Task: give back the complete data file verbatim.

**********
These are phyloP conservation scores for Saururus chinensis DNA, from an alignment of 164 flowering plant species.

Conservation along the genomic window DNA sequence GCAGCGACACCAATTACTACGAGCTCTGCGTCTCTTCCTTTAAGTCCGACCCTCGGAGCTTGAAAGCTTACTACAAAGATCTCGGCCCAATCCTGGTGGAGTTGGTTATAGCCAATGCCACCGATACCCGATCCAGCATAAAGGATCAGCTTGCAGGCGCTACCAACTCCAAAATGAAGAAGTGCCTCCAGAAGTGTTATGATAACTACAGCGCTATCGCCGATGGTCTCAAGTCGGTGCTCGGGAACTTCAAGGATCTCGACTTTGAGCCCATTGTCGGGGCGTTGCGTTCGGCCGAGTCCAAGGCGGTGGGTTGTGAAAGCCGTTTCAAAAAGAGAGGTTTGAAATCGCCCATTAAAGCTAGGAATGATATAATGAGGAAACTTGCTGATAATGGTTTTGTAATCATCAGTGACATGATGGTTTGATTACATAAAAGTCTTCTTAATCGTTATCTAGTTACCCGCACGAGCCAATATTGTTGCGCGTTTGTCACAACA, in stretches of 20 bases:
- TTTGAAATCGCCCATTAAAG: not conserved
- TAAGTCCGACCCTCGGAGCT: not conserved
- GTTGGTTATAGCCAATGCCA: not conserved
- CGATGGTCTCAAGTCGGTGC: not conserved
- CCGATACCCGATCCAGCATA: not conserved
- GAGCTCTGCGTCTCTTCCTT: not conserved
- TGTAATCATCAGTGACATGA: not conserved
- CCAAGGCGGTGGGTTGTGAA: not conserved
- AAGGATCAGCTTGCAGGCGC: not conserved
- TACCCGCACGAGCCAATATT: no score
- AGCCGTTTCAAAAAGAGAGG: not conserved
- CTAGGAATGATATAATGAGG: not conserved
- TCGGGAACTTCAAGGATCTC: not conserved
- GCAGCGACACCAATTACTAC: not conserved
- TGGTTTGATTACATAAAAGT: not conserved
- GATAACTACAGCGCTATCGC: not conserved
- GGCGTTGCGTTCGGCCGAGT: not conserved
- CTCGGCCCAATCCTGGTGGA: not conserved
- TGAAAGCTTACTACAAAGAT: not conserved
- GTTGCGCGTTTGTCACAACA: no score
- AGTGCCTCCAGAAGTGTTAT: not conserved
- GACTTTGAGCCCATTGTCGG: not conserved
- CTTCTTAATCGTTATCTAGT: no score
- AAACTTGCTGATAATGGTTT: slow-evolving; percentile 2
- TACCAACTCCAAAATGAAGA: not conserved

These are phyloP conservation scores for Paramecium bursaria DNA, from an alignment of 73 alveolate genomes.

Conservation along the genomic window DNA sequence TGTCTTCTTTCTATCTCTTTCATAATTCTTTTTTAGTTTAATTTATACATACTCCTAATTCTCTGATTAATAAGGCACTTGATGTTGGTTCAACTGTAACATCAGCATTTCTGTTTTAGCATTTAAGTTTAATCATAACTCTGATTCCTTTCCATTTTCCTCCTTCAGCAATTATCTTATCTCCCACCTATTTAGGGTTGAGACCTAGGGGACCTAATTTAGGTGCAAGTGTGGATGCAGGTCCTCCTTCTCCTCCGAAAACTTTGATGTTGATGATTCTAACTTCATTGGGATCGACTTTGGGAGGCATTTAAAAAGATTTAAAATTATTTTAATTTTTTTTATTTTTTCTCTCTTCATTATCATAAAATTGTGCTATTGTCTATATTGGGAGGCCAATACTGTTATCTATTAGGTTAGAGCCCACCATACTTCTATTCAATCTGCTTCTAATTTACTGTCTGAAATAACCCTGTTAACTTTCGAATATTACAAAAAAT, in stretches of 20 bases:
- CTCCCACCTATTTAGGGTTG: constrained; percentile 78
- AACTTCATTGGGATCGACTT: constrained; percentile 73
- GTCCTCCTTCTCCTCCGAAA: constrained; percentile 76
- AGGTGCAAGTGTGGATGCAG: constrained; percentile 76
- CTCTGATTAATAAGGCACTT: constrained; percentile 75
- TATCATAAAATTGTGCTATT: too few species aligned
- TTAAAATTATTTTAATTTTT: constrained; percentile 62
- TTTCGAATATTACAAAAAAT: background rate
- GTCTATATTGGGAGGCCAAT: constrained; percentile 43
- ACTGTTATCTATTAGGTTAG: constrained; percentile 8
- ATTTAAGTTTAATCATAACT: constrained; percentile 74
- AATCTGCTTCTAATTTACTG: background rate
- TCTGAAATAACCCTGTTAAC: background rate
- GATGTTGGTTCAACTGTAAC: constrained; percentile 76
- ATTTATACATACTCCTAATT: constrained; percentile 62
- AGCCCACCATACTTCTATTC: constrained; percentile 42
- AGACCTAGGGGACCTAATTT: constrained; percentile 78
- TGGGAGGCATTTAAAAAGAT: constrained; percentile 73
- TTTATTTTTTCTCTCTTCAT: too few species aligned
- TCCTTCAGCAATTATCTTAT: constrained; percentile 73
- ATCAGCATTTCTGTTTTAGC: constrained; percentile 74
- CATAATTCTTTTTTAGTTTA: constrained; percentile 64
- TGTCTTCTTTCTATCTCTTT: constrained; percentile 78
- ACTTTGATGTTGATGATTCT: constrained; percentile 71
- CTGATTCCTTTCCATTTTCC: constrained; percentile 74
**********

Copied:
These are phyloP conservation scores for Saururus chinensis DNA, from an alignment of 164 flowering plant species.

Conservation along the genomic window DNA sequence GCAGCGACACCAATTACTACGAGCTCTGCGTCTCTTCCTTTAAGTCCGACCCTCGGAGCTTGAAAGCTTACTACAAAGATCTCGGCCCAATCCTGGTGGAGTTGGTTATAGCCAATGCCACCGATACCCGATCCAGCATAAAGGATCAGCTTGCAGGCGCTACCAACTCCAAAATGAAGAAGTGCCTCCAGAAGTGTTATGATAACTACAGCGCTATCGCCGATGGTCTCAAGTCGGTGCTCGGGAACTTCAAGGATCTCGACTTTGAGCCCATTGTCGGGGCGTTGCGTTCGGCCGAGTCCAAGGCGGTGGGTTGTGAAAGCCGTTTCAAAAAGAGAGGTTTGAAATCGCCCATTAAAGCTAGGAATGATATAATGAGGAAACTTGCTGATAATGGTTTTGTAATCATCAGTGACATGATGGTTTGATTACATAAAAGTCTTCTTAATCGTTATCTAGTTACCCGCACGAGCCAATATTGTTGCGCGTTTGTCACAACA, in stretches of 20 bases:
- TTTGAAATCGCCCATTAAAG: not conserved
- TAAGTCCGACCCTCGGAGCT: not conserved
- GTTGGTTATAGCCAATGCCA: not conserved
- CGATGGTCTCAAGTCGGTGC: not conserved
- CCGATACCCGATCCAGCATA: not conserved
- GAGCTCTGCGTCTCTTCCTT: not conserved
- TGTAATCATCAGTGACATGA: not conserved
- CCAAGGCGGTGGGTTGTGAA: not conserved
- AAGGATCAGCTTGCAGGCGC: not conserved
- TACCCGCACGAGCCAATATT: no score
- AGCCGTTTCAAAAAGAGAGG: not conserved
- CTAGGAATGATATAATGAGG: not conserved
- TCGGGAACTTCAAGGATCTC: not conserved
- GCAGCGACACCAATTACTAC: not conserved
- TGGTTTGATTACATAAAAGT: not conserved
- GATAACTACAGCGCTATCGC: not conserved
- GGCGTTGCGTTCGGCCGAGT: not conserved
- CTCGGCCCAATCCTGGTGGA: not conserved
- TGAAAGCTTACTACAAAGAT: not conserved
- GTTGCGCGTTTGTCACAACA: no score
- AGTGCCTCCAGAAGTGTTAT: not conserved
- GACTTTGAGCCCATTGTCGG: not conserved
- CTTCTTAATCGTTATCTAGT: no score
- AAACTTGCTGATAATGGTTT: slow-evolving; percentile 2
- TACCAACTCCAAAATGAAGA: not conserved

These are phyloP conservation scores for Paramecium bursaria DNA, from an alignment of 73 alveolate genomes.

Conservation along the genomic window DNA sequence TGTCTTCTTTCTATCTCTTTCATAATTCTTTTTTAGTTTAATTTATACATACTCCTAATTCTCTGATTAATAAGGCACTTGATGTTGGTTCAACTGTAACATCAGCATTTCTGTTTTAGCATTTAAGTTTAATCATAACTCTGATTCCTTTCCATTTTCCTCCTTCAGCAATTATCTTATCTCCCACCTATTTAGGGTTGAGACCTAGGGGACCTAATTTAGGTGCAAGTGTGGATGCAGGTCCTCCTTCTCCTCCGAAAACTTTGATGTTGATGATTCTAACTTCATTGGGATCGACTTTGGGAGGCATTTAAAAAGATTTAAAATTATTTTAATTTTTTTTATTTTTTCTCTCTTCATTATCATAAAATTGTGCTATTGTCTATATTGGGAGGCCAATACTGTTATCTATTAGGTTAGAGCCCACCATACTTCTATTCAATCTGCTTCTAATTTACTGTCTGAAATAACCCTGTTAACTTTCGAATATTACAAAAAAT, in stretches of 20 bases:
- CTCCCACCTATTTAGGGTTG: constrained; percentile 78
- AACTTCATTGGGATCGACTT: constrained; percentile 73
- GTCCTCCTTCTCCTCCGAAA: constrained; percentile 76
- AGGTGCAAGTGTGGATGCAG: constrained; percentile 76
- CTCTGATTAATAAGGCACTT: constrained; percentile 75
- TATCATAAAATTGTGCTATT: too few species aligned
- TTAAAATTATTTTAATTTTT: constrained; percentile 62
- TTTCGAATATTACAAAAAAT: background rate
- GTCTATATTGGGAGGCCAAT: constrained; percentile 43
- ACTGTTATCTATTAGGTTAG: constrained; percentile 8
- ATTTAAGTTTAATCATAACT: constrained; percentile 74
- AATCTGCTTCTAATTTACTG: background rate
- TCTGAAATAACCCTGTTAAC: background rate
- GATGTTGGTTCAACTGTAAC: constrained; percentile 76
- ATTTATACATACTCCTAATT: constrained; percentile 62
- AGCCCACCATACTTCTATTC: constrained; percentile 42
- AGACCTAGGGGACCTAATTT: constrained; percentile 78
- TGGGAGGCATTTAAAAAGAT: constrained; percentile 73
- TTTATTTTTTCTCTCTTCAT: too few species aligned
- TCCTTCAGCAATTATCTTAT: constrained; percentile 73
- ATCAGCATTTCTGTTTTAGC: constrained; percentile 74
- CATAATTCTTTTTTAGTTTA: constrained; percentile 64
- TGTCTTCTTTCTATCTCTTT: constrained; percentile 78
- ACTTTGATGTTGATGATTCT: constrained; percentile 71
- CTGATTCCTTTCCATTTTCC: constrained; percentile 74